But there are people out there that spend thousands of dollars into merchandise and paraphernalia featuring their waifu. They buy all the blu-rays, they pay for fan-art, they got posters, wallpapers, dolls, action-figures, doujinshi, dakimura, etc. They literally enshrine the waifu in their bedroom, to the point it starts looking pretty creepy.

Some artists will only draw fan-art of a specific series they like. Well, some artists with waifus will draw their waifu exclusively.

This sort of behavior mirrors that of a psychopathic stalker: fixated on a certain person, always following them, writing her name on the walls like a maniac, having a copious amount of images about her around, etc. So it's no wonder it usually gets portrayed in anime as a delusional neet hikikomori otaku with disturbing mental problems.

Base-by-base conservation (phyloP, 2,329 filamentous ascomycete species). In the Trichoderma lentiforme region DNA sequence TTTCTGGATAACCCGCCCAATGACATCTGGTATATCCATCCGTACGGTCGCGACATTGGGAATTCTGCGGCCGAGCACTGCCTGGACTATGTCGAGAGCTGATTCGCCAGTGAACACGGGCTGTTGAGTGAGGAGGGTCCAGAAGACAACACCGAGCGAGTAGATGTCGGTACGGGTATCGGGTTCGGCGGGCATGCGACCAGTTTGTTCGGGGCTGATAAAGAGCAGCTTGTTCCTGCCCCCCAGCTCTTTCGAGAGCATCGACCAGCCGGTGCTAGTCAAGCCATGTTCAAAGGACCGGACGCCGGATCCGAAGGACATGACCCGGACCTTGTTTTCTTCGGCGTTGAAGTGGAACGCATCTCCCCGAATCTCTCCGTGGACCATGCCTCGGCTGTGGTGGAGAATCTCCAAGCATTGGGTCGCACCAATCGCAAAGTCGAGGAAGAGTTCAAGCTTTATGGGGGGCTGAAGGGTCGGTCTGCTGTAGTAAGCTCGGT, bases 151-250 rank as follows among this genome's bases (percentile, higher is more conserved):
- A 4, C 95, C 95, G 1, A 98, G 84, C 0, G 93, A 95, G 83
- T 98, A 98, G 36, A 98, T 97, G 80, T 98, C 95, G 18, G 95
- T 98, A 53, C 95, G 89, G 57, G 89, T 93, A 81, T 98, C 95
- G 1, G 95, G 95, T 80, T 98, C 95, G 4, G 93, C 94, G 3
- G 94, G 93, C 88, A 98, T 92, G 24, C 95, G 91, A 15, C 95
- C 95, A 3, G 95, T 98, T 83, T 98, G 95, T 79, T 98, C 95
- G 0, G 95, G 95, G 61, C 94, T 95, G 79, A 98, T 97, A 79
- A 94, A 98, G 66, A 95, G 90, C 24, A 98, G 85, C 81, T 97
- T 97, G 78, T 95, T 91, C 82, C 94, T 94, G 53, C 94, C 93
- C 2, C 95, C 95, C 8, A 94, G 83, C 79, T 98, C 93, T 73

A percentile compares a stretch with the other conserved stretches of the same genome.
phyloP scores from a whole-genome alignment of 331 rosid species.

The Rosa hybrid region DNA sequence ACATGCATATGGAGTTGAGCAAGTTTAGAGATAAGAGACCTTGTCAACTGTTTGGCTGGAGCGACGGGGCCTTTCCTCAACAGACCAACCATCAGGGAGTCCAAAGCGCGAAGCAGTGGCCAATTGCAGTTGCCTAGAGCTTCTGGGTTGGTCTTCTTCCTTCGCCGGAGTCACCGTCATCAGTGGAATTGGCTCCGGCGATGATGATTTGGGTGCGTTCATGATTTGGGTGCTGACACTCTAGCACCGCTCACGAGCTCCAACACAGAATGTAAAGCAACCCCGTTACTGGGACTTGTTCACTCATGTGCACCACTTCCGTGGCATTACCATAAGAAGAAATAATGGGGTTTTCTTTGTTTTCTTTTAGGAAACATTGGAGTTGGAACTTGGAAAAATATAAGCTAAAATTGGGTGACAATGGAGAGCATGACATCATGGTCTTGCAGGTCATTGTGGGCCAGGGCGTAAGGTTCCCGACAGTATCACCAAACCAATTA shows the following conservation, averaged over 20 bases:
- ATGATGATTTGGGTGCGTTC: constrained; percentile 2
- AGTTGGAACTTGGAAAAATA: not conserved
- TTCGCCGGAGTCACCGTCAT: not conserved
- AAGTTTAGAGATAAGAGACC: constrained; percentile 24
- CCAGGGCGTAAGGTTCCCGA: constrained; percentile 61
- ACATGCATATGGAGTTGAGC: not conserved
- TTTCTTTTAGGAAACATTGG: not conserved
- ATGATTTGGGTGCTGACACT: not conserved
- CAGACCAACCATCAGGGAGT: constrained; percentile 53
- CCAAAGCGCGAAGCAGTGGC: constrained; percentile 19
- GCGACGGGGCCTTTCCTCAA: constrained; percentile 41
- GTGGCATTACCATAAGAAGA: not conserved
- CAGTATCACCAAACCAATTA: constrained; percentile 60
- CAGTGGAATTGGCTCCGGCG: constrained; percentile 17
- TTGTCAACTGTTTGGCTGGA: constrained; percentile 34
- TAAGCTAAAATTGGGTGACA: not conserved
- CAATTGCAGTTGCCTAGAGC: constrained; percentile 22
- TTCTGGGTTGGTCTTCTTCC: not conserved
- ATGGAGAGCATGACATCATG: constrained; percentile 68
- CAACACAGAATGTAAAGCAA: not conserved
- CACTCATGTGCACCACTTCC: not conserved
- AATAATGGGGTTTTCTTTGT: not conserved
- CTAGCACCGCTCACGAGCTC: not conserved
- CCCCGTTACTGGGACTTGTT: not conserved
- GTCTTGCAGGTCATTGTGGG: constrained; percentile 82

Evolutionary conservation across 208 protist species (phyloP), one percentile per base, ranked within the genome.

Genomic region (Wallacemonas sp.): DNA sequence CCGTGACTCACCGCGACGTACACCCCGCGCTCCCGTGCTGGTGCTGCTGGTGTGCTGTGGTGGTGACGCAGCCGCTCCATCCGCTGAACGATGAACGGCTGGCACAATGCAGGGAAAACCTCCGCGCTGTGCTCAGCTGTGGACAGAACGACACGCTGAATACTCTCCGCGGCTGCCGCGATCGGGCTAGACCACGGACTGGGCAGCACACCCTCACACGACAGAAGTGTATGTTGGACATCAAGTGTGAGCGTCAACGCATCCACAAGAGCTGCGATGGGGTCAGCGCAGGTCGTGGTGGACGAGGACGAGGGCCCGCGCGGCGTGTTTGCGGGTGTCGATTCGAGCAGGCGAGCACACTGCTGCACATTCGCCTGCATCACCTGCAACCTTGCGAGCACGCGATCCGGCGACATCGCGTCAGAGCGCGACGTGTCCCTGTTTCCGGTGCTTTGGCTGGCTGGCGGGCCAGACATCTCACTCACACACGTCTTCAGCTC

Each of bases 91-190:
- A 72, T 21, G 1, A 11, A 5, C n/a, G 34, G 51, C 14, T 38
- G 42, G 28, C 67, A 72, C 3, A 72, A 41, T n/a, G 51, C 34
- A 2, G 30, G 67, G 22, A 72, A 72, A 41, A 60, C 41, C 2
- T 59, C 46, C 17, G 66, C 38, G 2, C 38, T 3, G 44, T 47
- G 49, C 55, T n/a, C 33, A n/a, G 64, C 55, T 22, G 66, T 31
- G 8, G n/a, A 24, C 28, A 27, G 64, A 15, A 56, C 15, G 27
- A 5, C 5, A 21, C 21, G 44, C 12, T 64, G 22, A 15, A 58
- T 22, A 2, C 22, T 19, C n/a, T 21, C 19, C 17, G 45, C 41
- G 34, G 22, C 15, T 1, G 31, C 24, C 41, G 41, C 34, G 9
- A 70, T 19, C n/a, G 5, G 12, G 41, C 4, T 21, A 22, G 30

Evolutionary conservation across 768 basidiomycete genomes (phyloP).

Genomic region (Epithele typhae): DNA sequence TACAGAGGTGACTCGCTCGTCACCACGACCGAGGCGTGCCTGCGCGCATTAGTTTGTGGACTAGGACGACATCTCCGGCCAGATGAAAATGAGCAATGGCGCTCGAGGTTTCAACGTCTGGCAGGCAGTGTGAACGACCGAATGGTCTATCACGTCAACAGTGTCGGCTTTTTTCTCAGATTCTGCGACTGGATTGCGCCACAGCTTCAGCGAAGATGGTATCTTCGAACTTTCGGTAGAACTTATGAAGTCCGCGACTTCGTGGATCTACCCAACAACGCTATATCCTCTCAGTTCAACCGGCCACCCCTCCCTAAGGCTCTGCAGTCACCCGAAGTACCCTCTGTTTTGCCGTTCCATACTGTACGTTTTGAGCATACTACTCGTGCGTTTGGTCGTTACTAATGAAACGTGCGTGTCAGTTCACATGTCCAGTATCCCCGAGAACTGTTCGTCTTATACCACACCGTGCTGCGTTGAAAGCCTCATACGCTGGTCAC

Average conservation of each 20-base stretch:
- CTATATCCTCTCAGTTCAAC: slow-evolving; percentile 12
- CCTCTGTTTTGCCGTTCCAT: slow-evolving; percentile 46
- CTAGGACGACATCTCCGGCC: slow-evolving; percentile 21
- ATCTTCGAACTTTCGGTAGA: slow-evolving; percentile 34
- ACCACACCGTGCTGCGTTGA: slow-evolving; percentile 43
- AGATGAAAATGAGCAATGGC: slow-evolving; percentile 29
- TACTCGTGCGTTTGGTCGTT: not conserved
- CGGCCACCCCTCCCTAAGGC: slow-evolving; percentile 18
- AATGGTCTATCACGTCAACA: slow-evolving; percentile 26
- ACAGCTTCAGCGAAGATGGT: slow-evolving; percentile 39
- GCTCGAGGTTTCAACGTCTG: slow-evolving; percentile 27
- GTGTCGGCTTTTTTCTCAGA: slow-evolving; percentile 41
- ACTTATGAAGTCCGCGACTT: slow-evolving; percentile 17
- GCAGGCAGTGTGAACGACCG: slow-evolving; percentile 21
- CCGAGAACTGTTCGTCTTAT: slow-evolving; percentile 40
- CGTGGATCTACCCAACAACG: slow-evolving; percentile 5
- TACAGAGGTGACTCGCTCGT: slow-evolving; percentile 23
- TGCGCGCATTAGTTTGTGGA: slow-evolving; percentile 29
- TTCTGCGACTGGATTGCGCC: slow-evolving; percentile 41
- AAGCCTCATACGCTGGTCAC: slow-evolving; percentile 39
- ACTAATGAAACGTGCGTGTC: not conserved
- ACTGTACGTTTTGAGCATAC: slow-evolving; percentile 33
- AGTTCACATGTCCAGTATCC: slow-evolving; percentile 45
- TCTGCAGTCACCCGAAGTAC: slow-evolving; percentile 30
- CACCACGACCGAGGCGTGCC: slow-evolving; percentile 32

Because the fandom kind of always makes self-depreciating jokes about themselves, the people joking about waifus end up mimicking those that actually have some sort of bizarre waifu addiction.

This means that everything that's joked about waifus is also a serious thing for someone out there, and everything people seriously into waifus do gets joked about eventually.

Your Waifu is Not Real

The phrase "your waifu is not real" is a rather obvious statement used to snap people out of loving a 2D character.

After all, she's a fictional 2D character designed by a random guy somewhere. You'll never really be with her, as she has no physical body. She was probably drawn by a bunch of underpaid animators, probably male and in their 30's, and voiced by multiple random women across the globe. That's not a whole lot of identity, is it?